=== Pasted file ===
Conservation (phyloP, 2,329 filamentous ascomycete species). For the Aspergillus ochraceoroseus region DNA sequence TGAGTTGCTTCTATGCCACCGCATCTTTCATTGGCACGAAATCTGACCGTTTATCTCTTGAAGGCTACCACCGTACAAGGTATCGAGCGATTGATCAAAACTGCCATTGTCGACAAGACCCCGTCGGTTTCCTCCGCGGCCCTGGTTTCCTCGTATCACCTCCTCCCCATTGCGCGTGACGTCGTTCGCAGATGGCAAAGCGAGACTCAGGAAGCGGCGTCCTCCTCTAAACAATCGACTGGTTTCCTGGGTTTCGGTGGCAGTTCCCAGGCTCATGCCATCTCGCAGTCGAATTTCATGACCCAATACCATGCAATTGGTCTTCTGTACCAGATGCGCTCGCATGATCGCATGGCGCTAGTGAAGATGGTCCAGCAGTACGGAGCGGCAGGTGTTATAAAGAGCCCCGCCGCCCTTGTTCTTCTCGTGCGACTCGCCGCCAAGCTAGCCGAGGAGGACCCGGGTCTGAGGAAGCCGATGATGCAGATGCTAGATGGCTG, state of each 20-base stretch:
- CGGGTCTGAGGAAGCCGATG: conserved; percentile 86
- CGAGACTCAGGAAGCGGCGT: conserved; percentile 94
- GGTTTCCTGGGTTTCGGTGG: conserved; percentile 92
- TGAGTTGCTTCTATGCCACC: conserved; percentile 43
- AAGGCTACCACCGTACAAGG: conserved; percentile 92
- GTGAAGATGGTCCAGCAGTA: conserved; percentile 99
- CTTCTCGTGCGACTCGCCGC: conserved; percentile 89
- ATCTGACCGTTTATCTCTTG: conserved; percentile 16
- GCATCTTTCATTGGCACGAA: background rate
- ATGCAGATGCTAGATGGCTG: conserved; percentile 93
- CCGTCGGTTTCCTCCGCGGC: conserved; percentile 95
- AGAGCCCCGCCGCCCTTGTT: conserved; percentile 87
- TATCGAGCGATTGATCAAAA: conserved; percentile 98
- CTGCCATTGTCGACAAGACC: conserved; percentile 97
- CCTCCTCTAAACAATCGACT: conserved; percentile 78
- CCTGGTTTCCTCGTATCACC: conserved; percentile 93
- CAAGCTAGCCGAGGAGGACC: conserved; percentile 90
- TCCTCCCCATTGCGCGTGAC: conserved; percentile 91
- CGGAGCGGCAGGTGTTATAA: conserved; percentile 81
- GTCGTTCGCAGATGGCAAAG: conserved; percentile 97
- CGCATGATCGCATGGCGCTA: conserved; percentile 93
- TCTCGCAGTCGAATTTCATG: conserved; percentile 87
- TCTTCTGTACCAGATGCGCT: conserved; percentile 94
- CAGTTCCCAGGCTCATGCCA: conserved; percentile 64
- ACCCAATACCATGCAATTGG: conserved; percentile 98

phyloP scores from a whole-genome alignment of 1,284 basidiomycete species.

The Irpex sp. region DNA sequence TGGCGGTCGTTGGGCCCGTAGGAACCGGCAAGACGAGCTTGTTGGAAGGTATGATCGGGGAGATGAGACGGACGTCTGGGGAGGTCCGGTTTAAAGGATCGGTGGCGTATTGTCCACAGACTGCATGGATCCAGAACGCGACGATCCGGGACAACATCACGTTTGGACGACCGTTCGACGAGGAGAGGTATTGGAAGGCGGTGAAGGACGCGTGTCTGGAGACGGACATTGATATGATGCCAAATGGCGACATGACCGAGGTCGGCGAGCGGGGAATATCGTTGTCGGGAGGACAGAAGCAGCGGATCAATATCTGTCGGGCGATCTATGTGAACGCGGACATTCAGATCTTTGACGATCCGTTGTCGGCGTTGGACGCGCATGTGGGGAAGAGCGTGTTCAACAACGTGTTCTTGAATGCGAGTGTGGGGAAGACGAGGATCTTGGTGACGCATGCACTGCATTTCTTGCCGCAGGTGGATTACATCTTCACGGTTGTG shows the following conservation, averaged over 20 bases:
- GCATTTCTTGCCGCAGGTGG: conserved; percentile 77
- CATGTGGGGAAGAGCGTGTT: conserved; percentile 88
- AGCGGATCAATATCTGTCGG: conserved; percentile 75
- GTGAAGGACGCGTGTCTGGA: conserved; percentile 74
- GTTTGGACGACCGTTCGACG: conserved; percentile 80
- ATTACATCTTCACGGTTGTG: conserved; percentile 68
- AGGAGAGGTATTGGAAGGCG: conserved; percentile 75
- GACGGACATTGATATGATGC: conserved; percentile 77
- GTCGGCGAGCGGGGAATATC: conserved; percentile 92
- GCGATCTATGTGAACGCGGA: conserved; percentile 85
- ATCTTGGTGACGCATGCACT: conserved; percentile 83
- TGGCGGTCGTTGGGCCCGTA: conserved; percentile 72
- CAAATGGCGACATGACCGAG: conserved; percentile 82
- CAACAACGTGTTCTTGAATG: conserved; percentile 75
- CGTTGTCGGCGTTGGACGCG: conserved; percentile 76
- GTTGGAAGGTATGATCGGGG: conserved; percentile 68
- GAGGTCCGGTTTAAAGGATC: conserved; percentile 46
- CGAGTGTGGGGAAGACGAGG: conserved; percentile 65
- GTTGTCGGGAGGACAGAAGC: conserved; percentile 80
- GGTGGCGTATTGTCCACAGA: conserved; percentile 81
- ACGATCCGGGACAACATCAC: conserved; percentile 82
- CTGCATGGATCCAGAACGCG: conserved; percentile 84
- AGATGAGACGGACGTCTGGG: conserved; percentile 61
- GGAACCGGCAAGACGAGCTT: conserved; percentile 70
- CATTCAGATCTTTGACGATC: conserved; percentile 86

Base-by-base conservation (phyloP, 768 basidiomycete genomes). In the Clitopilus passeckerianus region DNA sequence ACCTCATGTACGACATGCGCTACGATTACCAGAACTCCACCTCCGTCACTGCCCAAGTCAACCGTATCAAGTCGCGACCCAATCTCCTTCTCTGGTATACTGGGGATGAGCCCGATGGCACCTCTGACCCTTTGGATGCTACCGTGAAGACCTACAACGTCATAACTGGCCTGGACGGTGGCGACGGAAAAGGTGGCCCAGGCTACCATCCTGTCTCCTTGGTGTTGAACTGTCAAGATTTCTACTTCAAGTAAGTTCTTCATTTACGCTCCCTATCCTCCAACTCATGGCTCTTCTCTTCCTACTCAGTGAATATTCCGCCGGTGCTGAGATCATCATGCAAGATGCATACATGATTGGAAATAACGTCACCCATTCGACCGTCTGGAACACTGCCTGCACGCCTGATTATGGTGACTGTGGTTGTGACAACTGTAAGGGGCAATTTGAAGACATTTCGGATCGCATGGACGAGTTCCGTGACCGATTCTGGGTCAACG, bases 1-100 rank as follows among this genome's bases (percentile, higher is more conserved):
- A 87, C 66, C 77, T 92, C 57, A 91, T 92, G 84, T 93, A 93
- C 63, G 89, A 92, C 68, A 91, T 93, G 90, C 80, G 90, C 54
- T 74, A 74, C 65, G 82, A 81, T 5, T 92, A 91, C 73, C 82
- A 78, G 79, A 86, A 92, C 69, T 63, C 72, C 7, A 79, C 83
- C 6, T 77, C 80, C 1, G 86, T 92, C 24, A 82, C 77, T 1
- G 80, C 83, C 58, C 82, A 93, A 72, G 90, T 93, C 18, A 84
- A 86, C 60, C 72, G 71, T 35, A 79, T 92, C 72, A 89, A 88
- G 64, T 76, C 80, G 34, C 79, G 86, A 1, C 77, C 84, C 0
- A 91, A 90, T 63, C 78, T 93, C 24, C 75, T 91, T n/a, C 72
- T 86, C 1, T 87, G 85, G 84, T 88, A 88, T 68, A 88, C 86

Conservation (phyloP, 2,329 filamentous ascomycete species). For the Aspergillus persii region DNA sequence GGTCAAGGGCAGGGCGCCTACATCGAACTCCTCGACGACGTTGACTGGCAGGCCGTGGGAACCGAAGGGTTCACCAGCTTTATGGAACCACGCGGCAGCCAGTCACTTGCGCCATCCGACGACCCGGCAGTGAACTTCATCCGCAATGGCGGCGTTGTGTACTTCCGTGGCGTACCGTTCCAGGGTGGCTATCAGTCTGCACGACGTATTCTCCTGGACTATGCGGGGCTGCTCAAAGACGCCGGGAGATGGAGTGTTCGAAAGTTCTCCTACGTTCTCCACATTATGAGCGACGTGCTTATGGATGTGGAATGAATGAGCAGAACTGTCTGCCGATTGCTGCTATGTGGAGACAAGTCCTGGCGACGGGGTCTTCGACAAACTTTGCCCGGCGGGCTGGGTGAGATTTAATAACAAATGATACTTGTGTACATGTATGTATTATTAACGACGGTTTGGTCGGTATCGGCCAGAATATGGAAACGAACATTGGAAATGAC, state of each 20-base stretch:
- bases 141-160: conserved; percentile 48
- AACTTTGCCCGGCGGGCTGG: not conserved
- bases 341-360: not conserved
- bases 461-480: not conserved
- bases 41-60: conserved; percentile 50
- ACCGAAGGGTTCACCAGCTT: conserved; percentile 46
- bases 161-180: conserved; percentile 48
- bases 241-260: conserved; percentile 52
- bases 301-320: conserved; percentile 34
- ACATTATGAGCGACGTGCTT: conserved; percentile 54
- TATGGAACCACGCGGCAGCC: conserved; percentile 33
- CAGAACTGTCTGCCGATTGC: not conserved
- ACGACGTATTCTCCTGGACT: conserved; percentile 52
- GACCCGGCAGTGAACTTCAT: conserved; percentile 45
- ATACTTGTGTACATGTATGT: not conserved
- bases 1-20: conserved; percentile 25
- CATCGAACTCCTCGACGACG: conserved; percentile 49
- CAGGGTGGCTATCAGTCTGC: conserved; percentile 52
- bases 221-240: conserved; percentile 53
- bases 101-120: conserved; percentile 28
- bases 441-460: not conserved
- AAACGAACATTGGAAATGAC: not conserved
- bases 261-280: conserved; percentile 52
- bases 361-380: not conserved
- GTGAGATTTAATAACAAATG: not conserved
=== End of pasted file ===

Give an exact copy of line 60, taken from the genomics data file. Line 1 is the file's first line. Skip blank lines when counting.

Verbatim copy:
- G 80, C 83, C 58, C 82, A 93, A 72, G 90, T 93, C 18, A 84